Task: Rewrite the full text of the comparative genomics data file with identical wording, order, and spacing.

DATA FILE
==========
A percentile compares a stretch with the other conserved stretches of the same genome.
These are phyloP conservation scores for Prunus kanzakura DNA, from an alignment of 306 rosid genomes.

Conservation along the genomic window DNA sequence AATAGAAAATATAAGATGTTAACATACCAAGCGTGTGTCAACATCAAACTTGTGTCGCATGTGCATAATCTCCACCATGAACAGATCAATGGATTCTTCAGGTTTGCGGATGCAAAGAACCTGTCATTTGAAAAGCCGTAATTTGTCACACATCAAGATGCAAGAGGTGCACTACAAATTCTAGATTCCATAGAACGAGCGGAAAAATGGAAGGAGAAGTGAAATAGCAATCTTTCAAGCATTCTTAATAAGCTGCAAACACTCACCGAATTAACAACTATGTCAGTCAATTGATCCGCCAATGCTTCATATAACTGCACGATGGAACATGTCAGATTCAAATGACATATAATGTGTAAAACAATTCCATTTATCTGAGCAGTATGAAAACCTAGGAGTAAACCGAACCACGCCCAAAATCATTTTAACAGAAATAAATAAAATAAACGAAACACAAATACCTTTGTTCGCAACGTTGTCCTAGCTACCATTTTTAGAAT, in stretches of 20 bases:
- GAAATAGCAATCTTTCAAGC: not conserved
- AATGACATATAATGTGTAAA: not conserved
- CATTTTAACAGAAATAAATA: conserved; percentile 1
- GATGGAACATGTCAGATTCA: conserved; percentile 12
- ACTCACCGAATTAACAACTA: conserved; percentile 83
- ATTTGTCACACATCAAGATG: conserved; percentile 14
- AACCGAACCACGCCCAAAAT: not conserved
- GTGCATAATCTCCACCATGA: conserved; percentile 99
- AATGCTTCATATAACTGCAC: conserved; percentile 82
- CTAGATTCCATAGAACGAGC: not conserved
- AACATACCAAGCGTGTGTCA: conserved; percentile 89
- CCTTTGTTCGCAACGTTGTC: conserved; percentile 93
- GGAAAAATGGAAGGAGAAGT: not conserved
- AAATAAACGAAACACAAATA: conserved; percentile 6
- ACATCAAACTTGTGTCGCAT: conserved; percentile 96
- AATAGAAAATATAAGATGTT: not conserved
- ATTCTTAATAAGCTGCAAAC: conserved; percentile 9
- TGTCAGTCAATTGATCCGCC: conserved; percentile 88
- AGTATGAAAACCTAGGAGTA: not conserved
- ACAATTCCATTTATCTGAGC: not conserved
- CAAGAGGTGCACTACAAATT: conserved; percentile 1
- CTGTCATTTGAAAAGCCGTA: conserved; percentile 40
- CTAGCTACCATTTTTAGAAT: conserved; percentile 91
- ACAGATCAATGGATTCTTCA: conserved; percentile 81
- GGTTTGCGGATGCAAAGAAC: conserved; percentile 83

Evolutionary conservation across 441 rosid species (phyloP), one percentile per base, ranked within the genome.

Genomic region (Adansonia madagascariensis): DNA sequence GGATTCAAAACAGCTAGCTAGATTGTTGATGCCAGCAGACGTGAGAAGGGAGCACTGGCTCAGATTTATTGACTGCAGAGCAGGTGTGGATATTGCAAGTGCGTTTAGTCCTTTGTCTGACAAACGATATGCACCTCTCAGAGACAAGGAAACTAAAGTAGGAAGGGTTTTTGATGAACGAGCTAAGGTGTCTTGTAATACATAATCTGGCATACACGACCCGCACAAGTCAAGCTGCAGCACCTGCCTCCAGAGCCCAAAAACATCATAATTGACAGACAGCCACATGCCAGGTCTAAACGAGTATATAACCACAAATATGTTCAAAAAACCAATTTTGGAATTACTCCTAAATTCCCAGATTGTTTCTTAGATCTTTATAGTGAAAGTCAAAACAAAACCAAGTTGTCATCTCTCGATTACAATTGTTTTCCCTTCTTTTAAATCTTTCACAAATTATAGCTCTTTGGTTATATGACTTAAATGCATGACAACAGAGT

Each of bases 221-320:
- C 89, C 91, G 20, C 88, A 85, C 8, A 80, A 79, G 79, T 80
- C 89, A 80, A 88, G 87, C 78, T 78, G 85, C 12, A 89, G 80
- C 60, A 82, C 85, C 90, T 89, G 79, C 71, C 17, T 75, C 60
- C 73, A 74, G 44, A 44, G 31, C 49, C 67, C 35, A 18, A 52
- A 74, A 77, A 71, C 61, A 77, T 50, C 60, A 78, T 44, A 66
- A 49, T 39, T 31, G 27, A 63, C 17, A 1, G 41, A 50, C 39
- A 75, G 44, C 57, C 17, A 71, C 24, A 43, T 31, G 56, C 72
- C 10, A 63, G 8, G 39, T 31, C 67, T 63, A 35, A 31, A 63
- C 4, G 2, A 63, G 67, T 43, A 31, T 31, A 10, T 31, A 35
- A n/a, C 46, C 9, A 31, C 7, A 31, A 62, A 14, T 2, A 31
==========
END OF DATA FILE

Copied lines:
A percentile compares a stretch with the other conserved stretches of the same genome.
These are phyloP conservation scores for Prunus kanzakura DNA, from an alignment of 306 rosid genomes.

Conservation along the genomic window DNA sequence AATAGAAAATATAAGATGTTAACATACCAAGCGTGTGTCAACATCAAACTTGTGTCGCATGTGCATAATCTCCACCATGAACAGATCAATGGATTCTTCAGGTTTGCGGATGCAAAGAACCTGTCATTTGAAAAGCCGTAATTTGTCACACATCAAGATGCAAGAGGTGCACTACAAATTCTAGATTCCATAGAACGAGCGGAAAAATGGAAGGAGAAGTGAAATAGCAATCTTTCAAGCATTCTTAATAAGCTGCAAACACTCACCGAATTAACAACTATGTCAGTCAATTGATCCGCCAATGCTTCATATAACTGCACGATGGAACATGTCAGATTCAAATGACATATAATGTGTAAAACAATTCCATTTATCTGAGCAGTATGAAAACCTAGGAGTAAACCGAACCACGCCCAAAATCATTTTAACAGAAATAAATAAAATAAACGAAACACAAATACCTTTGTTCGCAACGTTGTCCTAGCTACCATTTTTAGAAT, in stretches of 20 bases:
- GAAATAGCAATCTTTCAAGC: not conserved
- AATGACATATAATGTGTAAA: not conserved
- CATTTTAACAGAAATAAATA: conserved; percentile 1
- GATGGAACATGTCAGATTCA: conserved; percentile 12
- ACTCACCGAATTAACAACTA: conserved; percentile 83
- ATTTGTCACACATCAAGATG: conserved; percentile 14
- AACCGAACCACGCCCAAAAT: not conserved
- GTGCATAATCTCCACCATGA: conserved; percentile 99
- AATGCTTCATATAACTGCAC: conserved; percentile 82
- CTAGATTCCATAGAACGAGC: not conserved
- AACATACCAAGCGTGTGTCA: conserved; percentile 89
- CCTTTGTTCGCAACGTTGTC: conserved; percentile 93
- GGAAAAATGGAAGGAGAAGT: not conserved
- AAATAAACGAAACACAAATA: conserved; percentile 6
- ACATCAAACTTGTGTCGCAT: conserved; percentile 96
- AATAGAAAATATAAGATGTT: not conserved
- ATTCTTAATAAGCTGCAAAC: conserved; percentile 9
- TGTCAGTCAATTGATCCGCC: conserved; percentile 88
- AGTATGAAAACCTAGGAGTA: not conserved
- ACAATTCCATTTATCTGAGC: not conserved
- CAAGAGGTGCACTACAAATT: conserved; percentile 1
- CTGTCATTTGAAAAGCCGTA: conserved; percentile 40
- CTAGCTACCATTTTTAGAAT: conserved; percentile 91
- ACAGATCAATGGATTCTTCA: conserved; percentile 81
- GGTTTGCGGATGCAAAGAAC: conserved; percentile 83

Evolutionary conservation across 441 rosid species (phyloP), one percentile per base, ranked within the genome.

Genomic region (Adansonia madagascariensis): DNA sequence GGATTCAAAACAGCTAGCTAGATTGTTGATGCCAGCAGACGTGAGAAGGGAGCACTGGCTCAGATTTATTGACTGCAGAGCAGGTGTGGATATTGCAAGTGCGTTTAGTCCTTTGTCTGACAAACGATATGCACCTCTCAGAGACAAGGAAACTAAAGTAGGAAGGGTTTTTGATGAACGAGCTAAGGTGTCTTGTAATACATAATCTGGCATACACGACCCGCACAAGTCAAGCTGCAGCACCTGCCTCCAGAGCCCAAAAACATCATAATTGACAGACAGCCACATGCCAGGTCTAAACGAGTATATAACCACAAATATGTTCAAAAAACCAATTTTGGAATTACTCCTAAATTCCCAGATTGTTTCTTAGATCTTTATAGTGAAAGTCAAAACAAAACCAAGTTGTCATCTCTCGATTACAATTGTTTTCCCTTCTTTTAAATCTTTCACAAATTATAGCTCTTTGGTTATATGACTTAAATGCATGACAACAGAGT

Each of bases 221-320:
- C 89, C 91, G 20, C 88, A 85, C 8, A 80, A 79, G 79, T 80
- C 89, A 80, A 88, G 87, C 78, T 78, G 85, C 12, A 89, G 80
- C 60, A 82, C 85, C 90, T 89, G 79, C 71, C 17, T 75, C 60
- C 73, A 74, G 44, A 44, G 31, C 49, C 67, C 35, A 18, A 52
- A 74, A 77, A 71, C 61, A 77, T 50, C 60, A 78, T 44, A 66
- A 49, T 39, T 31, G 27, A 63, C 17, A 1, G 41, A 50, C 39
- A 75, G 44, C 57, C 17, A 71, C 24, A 43, T 31, G 56, C 72
- C 10, A 63, G 8, G 39, T 31, C 67, T 63, A 35, A 31, A 63
- C 4, G 2, A 63, G 67, T 43, A 31, T 31, A 10, T 31, A 35
- A n/a, C 46, C 9, A 31, C 7, A 31, A 62, A 14, T 2, A 31